The tag question is archetypally bad. The more you understand the intrinsic difficulty of the question the less likely you are to arrive at the correct answer.
It is not our intention to nitpick and we don’t want to make too much out of the above questions. We know how difficult it is to write clear and unambiguous questions, and many of the questions on the 2012 tests are well written and the students’ results are genuinely, depressingly, informative. We are also aware that ACARA has its own evaluation procedures and that each year they attempt to improve on the last.
Nonetheless, there is a genuine and general issue. The above questions may be more clearly problematic but they are by no means uniquely so. There are many questions on the 2012 numeracy tests on which the students performed poorly, and it is often difficult to be sure why. It may be that the students have struggled with basic arithmetic, or it may be that their general reading comprehension is poor.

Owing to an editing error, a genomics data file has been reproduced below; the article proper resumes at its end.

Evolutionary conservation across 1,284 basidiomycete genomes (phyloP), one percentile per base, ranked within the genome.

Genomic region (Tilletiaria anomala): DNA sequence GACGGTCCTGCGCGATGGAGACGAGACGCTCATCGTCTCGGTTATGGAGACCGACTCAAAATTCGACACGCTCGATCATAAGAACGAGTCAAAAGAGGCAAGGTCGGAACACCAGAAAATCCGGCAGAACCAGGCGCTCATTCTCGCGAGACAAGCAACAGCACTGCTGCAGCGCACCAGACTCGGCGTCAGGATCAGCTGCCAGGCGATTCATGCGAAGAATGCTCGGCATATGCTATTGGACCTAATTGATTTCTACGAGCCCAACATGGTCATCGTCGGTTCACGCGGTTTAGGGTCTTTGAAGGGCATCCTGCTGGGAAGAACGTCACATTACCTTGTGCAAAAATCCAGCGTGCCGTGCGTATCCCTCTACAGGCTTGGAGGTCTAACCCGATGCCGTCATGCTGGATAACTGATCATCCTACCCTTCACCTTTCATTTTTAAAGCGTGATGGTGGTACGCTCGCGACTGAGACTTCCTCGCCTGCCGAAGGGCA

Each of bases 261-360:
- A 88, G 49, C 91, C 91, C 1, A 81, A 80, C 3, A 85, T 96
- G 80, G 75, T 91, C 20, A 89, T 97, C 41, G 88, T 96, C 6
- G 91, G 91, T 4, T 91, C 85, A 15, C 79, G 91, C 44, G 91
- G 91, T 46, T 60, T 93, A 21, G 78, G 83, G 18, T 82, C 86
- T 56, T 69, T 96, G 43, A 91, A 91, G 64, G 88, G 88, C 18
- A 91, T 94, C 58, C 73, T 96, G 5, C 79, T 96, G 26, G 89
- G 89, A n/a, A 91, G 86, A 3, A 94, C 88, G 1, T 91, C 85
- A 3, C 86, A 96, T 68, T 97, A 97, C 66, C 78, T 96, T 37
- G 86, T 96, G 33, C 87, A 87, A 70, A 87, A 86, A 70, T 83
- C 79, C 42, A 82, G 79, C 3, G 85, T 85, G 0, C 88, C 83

However, for at least some of the questions, we suspect the major problem is simply the students' failure to cope with the contrived context and contrived wording of the question. And it must be noted: if the NAPLAN tests consisted of fewer context-based questions and included more straight tests of arithmetic skills, the problem of poorly worded questions would be much less of an issue.
That brings us to the overarching issue: accountability. Not that we expect ACARA, or anyone, to accept us as judges of the NAPLAN tests, and indeed your maths masters don't even agree: one of us considers the NAPLAN tests to be flawed but to serve a genuine function; the other believes that the tests are so bad that they're hilarious.